By Chet Yarbrough
By Zbigniew Brzezinski
Narrated by Grover Gardner
Zbigniew Brzezinski has undoubtedly forgotten more about world history than this critic knows or has read. But, “Strategic Vision” is talking-head punditry that a weeks’ reading of the New York Times could equal.
Brzezinski fails to do justice to his background as a Polish immigrant from an aristocratic family that escaped Poland before World War II. His first hand experience in other parts of the world are largely missing in “Strategic Vision”. Educated in Canada and later in the United States, Brzezinski finished his doctoral degree at Harvard with a concentration in Soviet Union studies. His immersion in academics is interrupted by political work in John F. Kennedy’s campaign for President and employment by the Carter administration (1977-1981).
Sadly, “Strategic Vision” is a pedantic and repetitive diatribe about America’s loss of international stature and its need to re-establish itself as a positive political influence in world affairs. Brzezinski writes about changing centers of economic, political, and military power with the growth of China, the decline of the U.S.S.R, the fracturing of the Middle East, and the formation of the European Union; i.e., he cites demographic and social changes—youth, aging populations, religious beliefs, ethnic’ differences, income inequality, immigration—all the usual suspects, as the cause of world strife.
None of this is new.
Most Americans deplore our second invasion of Iraq–the WMD lies, the loss of lives, the waste of economic resource; the loss of American prestige in the Middle East. Few would disagree with comic book super-hero creator Stan Lee’s observation that great power demands great responsibility; i.e. though America exercised great power, the question becomes–did America demand great responsibility?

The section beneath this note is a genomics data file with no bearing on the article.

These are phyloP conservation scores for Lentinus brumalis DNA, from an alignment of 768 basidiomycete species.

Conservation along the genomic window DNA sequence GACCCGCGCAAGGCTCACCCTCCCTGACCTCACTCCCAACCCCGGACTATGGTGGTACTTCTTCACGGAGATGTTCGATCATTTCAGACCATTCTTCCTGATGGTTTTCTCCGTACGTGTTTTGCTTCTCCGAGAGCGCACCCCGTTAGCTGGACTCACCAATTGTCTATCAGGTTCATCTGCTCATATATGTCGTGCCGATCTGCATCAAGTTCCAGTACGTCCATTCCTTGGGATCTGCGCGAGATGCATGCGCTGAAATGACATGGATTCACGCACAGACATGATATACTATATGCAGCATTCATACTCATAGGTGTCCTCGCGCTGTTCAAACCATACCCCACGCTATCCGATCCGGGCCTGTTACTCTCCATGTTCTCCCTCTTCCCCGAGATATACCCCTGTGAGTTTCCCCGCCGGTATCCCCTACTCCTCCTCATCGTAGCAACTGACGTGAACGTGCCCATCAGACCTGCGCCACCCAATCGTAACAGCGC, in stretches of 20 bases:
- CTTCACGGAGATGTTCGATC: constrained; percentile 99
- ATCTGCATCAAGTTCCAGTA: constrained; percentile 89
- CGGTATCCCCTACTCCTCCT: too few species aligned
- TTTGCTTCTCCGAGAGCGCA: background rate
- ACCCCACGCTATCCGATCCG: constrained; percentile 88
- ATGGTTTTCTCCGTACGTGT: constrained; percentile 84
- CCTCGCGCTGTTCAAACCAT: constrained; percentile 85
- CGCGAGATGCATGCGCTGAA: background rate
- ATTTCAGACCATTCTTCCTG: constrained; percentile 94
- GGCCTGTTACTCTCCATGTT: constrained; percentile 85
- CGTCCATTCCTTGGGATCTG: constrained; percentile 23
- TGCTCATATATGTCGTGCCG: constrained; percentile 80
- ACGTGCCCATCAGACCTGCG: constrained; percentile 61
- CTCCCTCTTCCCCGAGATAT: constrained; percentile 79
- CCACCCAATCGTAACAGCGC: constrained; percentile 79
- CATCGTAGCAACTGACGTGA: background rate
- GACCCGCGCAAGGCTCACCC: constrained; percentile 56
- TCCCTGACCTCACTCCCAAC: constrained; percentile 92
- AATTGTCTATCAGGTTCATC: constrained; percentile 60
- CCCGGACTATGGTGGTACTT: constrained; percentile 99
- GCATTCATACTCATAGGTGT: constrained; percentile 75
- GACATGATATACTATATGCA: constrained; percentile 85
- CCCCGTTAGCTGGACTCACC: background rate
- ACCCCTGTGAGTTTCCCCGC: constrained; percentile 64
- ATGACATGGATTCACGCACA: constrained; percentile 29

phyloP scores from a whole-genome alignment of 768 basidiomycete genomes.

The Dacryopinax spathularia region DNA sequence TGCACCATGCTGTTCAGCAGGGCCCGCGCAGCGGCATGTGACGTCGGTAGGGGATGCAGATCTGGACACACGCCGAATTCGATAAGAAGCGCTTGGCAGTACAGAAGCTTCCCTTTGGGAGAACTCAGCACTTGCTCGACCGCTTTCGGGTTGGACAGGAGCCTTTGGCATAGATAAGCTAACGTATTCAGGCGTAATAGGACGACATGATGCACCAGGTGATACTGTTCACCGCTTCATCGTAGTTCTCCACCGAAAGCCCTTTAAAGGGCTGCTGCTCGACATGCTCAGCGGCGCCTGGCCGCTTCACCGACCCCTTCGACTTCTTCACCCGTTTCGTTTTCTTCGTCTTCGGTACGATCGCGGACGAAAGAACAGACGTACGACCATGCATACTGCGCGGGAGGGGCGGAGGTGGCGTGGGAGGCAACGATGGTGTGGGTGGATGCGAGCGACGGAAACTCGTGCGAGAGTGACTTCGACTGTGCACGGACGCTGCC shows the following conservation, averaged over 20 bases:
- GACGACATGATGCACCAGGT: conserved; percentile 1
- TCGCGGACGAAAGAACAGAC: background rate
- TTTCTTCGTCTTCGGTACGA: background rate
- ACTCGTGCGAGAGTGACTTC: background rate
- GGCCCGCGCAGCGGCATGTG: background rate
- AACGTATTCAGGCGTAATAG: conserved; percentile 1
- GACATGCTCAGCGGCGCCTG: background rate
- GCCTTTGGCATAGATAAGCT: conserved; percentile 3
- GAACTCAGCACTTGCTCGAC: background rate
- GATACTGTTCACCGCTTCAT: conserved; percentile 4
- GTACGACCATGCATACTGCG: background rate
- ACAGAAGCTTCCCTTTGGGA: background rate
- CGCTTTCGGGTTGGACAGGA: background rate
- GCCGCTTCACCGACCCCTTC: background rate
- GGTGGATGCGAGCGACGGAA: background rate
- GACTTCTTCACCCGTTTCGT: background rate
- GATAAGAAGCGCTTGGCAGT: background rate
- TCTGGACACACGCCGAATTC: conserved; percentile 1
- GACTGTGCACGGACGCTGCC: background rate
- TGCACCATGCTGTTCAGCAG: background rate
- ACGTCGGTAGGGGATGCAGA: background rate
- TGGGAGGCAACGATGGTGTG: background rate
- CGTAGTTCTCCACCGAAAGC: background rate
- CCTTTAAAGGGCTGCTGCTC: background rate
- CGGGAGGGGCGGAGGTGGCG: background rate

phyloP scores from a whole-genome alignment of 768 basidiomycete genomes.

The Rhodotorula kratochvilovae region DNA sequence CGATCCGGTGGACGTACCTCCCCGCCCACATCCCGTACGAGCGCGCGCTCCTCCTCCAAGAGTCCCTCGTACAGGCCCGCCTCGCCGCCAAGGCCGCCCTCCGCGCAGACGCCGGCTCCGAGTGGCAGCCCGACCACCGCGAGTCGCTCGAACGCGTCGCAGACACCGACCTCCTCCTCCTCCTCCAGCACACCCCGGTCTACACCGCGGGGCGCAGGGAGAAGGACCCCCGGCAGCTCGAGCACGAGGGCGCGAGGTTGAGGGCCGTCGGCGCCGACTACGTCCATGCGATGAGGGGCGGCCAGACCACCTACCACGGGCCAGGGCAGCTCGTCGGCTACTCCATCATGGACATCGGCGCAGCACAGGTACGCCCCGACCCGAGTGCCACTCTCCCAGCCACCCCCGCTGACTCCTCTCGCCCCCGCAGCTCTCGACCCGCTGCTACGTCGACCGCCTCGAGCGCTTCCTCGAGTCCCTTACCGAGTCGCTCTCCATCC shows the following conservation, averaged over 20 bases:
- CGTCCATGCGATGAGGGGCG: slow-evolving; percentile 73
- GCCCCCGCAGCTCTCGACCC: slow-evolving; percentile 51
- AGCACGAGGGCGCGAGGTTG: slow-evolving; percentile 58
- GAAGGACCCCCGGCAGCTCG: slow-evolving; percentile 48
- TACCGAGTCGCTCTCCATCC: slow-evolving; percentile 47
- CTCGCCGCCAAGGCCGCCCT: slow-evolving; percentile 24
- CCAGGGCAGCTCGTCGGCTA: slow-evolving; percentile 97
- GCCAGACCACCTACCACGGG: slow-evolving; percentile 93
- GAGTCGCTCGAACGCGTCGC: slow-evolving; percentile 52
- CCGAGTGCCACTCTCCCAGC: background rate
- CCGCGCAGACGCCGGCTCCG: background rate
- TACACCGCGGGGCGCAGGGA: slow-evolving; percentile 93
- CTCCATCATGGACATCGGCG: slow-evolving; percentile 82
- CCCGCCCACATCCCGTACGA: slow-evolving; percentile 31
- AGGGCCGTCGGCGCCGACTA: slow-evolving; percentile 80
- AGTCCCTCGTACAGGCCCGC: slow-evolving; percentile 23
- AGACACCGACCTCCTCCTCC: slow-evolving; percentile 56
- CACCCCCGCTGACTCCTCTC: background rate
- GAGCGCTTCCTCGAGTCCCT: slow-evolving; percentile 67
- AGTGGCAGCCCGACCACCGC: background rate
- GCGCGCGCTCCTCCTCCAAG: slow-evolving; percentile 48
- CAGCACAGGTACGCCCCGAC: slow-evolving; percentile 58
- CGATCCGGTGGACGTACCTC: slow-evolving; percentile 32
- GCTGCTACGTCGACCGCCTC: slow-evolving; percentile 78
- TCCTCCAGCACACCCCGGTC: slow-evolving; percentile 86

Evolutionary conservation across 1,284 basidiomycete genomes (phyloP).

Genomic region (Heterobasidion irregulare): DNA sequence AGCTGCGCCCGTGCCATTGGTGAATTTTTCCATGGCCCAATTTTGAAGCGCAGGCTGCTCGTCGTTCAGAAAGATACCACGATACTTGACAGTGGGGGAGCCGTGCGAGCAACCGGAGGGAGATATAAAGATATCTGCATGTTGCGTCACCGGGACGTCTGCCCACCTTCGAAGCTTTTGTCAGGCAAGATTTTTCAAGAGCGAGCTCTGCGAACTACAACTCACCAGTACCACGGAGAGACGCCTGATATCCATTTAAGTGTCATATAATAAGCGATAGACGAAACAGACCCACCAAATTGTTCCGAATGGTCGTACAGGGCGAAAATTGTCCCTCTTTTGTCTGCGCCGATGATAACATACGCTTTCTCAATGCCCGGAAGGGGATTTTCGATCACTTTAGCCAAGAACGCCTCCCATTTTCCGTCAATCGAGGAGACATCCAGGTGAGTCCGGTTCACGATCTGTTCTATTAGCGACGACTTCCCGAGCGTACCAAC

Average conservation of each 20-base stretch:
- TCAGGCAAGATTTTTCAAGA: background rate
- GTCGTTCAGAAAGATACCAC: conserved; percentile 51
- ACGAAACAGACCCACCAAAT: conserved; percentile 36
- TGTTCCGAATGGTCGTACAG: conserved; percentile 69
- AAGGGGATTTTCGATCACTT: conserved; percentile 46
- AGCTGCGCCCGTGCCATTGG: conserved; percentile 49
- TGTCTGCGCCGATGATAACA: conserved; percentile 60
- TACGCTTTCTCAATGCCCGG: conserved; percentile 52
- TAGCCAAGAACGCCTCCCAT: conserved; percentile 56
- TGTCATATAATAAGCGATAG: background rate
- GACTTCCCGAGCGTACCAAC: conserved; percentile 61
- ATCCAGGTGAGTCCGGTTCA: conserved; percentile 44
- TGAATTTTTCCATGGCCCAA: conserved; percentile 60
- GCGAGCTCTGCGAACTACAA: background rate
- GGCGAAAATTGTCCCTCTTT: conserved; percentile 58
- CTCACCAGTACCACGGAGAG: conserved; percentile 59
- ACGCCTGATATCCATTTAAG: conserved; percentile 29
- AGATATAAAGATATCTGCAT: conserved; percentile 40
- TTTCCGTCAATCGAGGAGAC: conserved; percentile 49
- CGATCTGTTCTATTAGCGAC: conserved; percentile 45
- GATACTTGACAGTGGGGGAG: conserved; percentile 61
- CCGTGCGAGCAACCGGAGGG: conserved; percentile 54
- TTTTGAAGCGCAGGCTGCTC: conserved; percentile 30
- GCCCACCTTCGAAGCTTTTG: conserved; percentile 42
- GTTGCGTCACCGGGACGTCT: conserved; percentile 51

The only observation that Brzezinski makes in his book that has some usefulness is that America needs to clean up its own domestic act before it can positively influence the world in proportion to its dominant military and economic power. No more Bernie Madoffs; no more financial instruments of mass destruction; i.e. America is viewed by many countries as the political system of greed that breeds income inequality, unfair treatment of the poor, an American health care system disproportionate to its wealth, and an education system that is failing. Questions are raised about why any country that is not presently democratic would want to become democratic.
In fairness, Brzezinski is not saying other countries want to emulate America. Brzezinski clearly points to differences in religion and social history that make other countries interests unique to themselves. But America needs to be a leader in those areas of life that are important to all cultures if it is to retain and maintain influence in the world; i.e. being the richest and most powerful nation in the world only assures America a seat at the table; not the ability to unilaterally change other countries’ cultures. If America shows that a democratic republic works, it becomes a model of reform; if America shows a democratic republic is an illusion, it becomes a model of failure.